(Reuters) – A Georgetown University undergraduate enmeshed in the U.S. college admissions scandal sued the school on Wednesday to block it from revoking his academic credits or expelling him, after his father pleaded guilty to conspiring to commit fraud.
FILE PHOTO: Georgetown University stands in Washington, U.S., September 1, 2016. REUTERS/Joshua Roberts
Adam Semprevivo, who recently completed his junior year, objected to what he called Georgetown’s “arbitrary” and “capricious” disciplinary process, including its refusal to let him transfer to another school with his credits intact.
Semprevivo said the school’s in-house lawyer Adam Adler emailed him on Tuesday that he could not withdraw until Georgetown University finishes its review, and that the school has told him sanctions will be imposed.
Georgetown did not immediately respond to requests for comment. The lawsuit was filed in the federal court in Washington, D.C.
Fifty people have been accused of involvement in the admissions scandal, in which wealthy parents paid tens or hundreds of thousands of dollars to win admission for their children at American colleges.
Semprevivo’s father, Los Angeles executive Stephen Semprevivo, became the third parent to admit guilt, pleading guilty on May 7 to conspiring to commit mail fraud and honest services fraud.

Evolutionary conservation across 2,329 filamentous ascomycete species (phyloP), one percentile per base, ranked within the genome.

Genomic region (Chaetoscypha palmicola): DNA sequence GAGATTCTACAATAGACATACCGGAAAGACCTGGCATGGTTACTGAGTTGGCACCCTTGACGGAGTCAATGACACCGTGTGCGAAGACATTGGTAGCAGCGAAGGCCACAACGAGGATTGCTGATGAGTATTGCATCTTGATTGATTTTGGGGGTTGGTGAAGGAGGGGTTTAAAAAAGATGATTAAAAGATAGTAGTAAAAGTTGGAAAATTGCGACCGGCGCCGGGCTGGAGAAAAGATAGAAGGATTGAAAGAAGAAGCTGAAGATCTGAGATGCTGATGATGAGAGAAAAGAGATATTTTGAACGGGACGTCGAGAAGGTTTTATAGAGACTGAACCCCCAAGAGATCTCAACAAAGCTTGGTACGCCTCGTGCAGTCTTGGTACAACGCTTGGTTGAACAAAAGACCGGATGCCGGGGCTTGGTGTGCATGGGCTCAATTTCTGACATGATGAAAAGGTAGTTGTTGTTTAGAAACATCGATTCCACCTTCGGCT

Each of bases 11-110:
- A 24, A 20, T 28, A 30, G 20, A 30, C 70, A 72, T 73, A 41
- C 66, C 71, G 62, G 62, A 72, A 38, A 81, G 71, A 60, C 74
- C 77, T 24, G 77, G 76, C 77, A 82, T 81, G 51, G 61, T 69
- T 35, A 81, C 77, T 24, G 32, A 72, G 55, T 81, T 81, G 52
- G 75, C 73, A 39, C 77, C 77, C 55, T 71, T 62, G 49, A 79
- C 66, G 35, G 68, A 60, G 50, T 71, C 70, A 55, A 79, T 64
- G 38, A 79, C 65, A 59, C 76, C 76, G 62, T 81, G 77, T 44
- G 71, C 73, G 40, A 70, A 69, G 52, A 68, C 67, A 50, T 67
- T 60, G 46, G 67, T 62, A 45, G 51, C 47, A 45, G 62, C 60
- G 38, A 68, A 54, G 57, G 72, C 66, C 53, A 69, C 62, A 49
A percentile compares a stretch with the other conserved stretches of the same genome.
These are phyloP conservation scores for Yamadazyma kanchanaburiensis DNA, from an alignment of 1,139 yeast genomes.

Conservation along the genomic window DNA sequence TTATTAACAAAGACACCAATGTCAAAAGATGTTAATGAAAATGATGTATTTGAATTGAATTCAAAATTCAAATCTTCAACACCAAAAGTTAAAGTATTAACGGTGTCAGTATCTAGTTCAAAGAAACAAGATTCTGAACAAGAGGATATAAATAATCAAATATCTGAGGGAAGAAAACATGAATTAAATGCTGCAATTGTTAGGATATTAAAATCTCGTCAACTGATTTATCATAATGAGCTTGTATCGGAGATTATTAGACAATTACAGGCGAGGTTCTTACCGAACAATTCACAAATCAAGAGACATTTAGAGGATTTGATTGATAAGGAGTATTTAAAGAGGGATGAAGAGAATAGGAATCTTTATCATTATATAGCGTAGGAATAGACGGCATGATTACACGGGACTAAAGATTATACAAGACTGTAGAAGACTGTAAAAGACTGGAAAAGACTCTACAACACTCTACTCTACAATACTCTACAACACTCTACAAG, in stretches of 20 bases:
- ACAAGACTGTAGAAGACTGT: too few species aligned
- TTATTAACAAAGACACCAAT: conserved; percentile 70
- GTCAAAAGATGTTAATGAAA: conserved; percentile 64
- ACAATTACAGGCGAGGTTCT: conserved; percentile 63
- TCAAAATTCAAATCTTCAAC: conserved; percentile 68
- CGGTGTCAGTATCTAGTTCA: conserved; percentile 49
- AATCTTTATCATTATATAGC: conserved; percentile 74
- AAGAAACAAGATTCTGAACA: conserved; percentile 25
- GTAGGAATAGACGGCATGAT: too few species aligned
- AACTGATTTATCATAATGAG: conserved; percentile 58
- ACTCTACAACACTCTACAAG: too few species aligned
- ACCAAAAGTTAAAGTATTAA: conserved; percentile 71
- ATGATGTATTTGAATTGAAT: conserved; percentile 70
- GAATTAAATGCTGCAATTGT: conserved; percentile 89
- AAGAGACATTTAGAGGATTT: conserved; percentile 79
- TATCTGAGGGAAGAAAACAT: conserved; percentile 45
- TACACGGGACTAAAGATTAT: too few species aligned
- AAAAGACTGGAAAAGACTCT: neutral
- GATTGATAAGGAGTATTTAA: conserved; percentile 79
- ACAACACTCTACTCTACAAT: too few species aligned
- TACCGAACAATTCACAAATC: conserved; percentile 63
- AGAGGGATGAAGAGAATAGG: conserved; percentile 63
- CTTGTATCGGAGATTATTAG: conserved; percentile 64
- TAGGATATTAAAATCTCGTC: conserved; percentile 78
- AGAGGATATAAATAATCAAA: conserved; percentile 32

Prosecutors said the father paid William “Rick” Singer, the California consultant at the center of the scandal, $400,000 to help his son get into Georgetown as a tennis recruit.
Adam Semprevivo was one of at least 12 students who former Georgetown tennis coach Gordon Ernst designated as tennis recruits from 2012 to 2018, in exchange for Ernst’s accepting more than $2.7 million of bribes from Singer, prosecutors said.
Ernst left Georgetown in 2018. He pleaded not guilty in March to a racketeering conspiracy charge.
Adam Semprevivo, who said he has a 3.18 grade point average, said he was unaware of his father’s actions until February.
He also said his high school transcripts reflected involvement on the school basketball team. Semprevivo never played tennis at Georgetown.
According to the complaint, Semprevivo’s family has paid Georgetown more than $200,000 in tuition, including more than $100,000 after the school learned of problems with Adam Semprevivo’s application.
Another parent charged in the admissions scandal, actress Felicity Huffman, pleaded guilty on Monday.
Reporting by Jonathan Stempel in New York; Editing by Meredith Mazzilli and Susan Thomas